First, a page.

What  did the Phoenicians look like? Since they preferred to keep their private affairs strictly private, the Phoenicians made almost no pictures of themselves, whether as sculpture, paintings or on their highly-prized metalwork. Therefore we primarily rely on the many people who came in contact with the Phoenicians to obtain images of them.

Above is the visual record of gifts given to the Assyrian king Ashurnasirpal II when he came to the Mediterranean shore in 870 BC to open trade routes for his people. The Phoenicians, ever ready to increase their trade opportunities, gave the king gifts of gold, silver, copper, tin, fine linen garments, and two monkeys. This last gift was so rare and exotic that the king commemorated it on the wall of his royal palace at Nimrud, in what is now called Iraq. The image above shows a Phoenician merchant bringing the two monkeys for the king. 

In rare images created by the Phoenicians themselves, the sarcophagus of King Ahiram was found in his city of Byblos, where it had been buried in the 13th century BC. The sides were decorated with carvings of Phoenician citizens offering homage to the king, as shown below. It will be noted that there are some similarities as well as some differences between the dress and appearance of these people compared to the merchant above.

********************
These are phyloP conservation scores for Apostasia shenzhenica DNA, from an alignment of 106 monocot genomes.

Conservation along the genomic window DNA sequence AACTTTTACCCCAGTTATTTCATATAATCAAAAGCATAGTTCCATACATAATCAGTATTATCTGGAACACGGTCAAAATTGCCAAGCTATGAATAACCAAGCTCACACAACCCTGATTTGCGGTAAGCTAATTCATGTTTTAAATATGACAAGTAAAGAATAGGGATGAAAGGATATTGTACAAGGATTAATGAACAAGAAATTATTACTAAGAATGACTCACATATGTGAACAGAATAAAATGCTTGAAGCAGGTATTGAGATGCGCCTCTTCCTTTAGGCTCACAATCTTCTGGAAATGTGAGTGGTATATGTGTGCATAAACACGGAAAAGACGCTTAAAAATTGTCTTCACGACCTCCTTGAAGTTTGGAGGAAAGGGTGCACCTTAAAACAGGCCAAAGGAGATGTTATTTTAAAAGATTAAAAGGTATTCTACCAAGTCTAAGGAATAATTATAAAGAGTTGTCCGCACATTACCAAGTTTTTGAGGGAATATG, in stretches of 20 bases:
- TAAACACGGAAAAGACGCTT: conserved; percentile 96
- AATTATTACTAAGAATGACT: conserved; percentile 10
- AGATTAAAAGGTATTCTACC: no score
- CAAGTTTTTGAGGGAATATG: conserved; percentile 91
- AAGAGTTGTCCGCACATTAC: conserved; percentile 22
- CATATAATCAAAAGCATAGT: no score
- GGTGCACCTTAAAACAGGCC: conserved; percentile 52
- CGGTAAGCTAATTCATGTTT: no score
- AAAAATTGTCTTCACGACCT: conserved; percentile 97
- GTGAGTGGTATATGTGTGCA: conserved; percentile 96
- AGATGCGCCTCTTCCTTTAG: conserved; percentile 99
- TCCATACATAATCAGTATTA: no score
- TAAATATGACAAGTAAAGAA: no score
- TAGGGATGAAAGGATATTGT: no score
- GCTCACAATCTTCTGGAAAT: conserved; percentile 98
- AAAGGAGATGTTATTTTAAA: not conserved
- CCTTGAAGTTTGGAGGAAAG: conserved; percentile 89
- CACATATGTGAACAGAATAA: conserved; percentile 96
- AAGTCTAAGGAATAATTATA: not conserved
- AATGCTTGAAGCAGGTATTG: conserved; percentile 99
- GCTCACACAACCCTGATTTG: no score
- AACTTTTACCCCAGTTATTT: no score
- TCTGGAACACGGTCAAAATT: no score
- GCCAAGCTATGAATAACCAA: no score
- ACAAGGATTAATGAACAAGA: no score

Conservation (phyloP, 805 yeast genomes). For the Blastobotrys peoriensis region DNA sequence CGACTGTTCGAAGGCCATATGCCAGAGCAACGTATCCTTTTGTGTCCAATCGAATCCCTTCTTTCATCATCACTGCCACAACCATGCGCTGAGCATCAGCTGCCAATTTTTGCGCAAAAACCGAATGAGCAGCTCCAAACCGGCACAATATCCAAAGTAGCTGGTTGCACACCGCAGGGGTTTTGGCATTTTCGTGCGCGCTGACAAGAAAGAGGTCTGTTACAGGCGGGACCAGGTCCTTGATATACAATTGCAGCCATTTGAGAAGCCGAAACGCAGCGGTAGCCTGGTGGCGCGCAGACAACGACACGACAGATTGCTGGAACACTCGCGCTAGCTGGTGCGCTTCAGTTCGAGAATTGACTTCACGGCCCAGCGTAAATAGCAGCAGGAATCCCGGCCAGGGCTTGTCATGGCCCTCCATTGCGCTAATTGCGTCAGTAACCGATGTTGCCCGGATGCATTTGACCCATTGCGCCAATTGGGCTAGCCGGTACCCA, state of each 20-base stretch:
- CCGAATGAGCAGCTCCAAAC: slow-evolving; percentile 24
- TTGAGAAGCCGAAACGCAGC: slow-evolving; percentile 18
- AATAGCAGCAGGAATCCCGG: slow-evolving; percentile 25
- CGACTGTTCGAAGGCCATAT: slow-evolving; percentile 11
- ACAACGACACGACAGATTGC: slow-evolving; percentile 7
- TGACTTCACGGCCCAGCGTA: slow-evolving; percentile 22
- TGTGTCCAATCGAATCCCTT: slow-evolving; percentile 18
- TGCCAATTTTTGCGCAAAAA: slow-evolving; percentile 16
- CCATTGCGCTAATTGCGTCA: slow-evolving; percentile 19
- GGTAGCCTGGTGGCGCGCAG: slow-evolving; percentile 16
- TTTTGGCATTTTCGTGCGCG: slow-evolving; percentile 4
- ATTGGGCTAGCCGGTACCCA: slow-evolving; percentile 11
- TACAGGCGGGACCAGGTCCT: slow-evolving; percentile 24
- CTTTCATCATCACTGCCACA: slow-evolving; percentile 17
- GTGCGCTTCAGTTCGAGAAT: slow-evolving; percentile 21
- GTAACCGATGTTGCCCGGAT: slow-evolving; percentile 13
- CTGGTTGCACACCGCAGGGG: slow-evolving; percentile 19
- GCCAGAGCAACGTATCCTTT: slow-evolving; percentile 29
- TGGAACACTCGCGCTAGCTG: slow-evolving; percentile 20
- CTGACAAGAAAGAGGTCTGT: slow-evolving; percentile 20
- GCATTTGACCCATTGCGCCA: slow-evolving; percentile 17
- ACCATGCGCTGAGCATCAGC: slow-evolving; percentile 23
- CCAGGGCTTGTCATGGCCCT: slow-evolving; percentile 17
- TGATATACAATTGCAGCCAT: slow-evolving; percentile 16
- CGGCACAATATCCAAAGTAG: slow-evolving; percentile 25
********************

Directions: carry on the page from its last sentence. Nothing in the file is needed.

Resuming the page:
King Ahiram sarcophagus

Coins do not have room for much detail, but they can still convey some idea of physical appearance and fashion. The gold coin shown below was minted in Carthage between 260-240 BC. It shows a young woman with her hair styled into many curls and held by several accessories. This does not portray a Puritanical society but rather one that knows and practices enjoyment of life and fashion.

Carthage coin

Carthage coin

So we have many hints of how the Phoenicians appeared, their styles, and how they dressed. The Phoenician Secrets book explores a number of ancient paintings and descriptions that fill in more of the picture of the Phoenicians' appearance, and details of their fascinating society. 

Phoenician Secrets:

Exploring the Ancient Mediterranean

Contents of This Site


Origin of the Phoenicians

Ancient Ships and Sea Trade

Carthage, Hannibal

Punic Wars, Peace

Ancient Mediterranean

Egypt, Pyramids & Cedar

Sea Peoples

The Minoans

Solomon's Temple

Templars in Lebanon



Phoenicians Images

Cedars of Lebanon

Byblos, Sidon and Tyre




Adonis Legend

Aphrodite Legend

Isis and Osiris Legend

Europa Legend

Elissa Legend

Phoenicians Home Page

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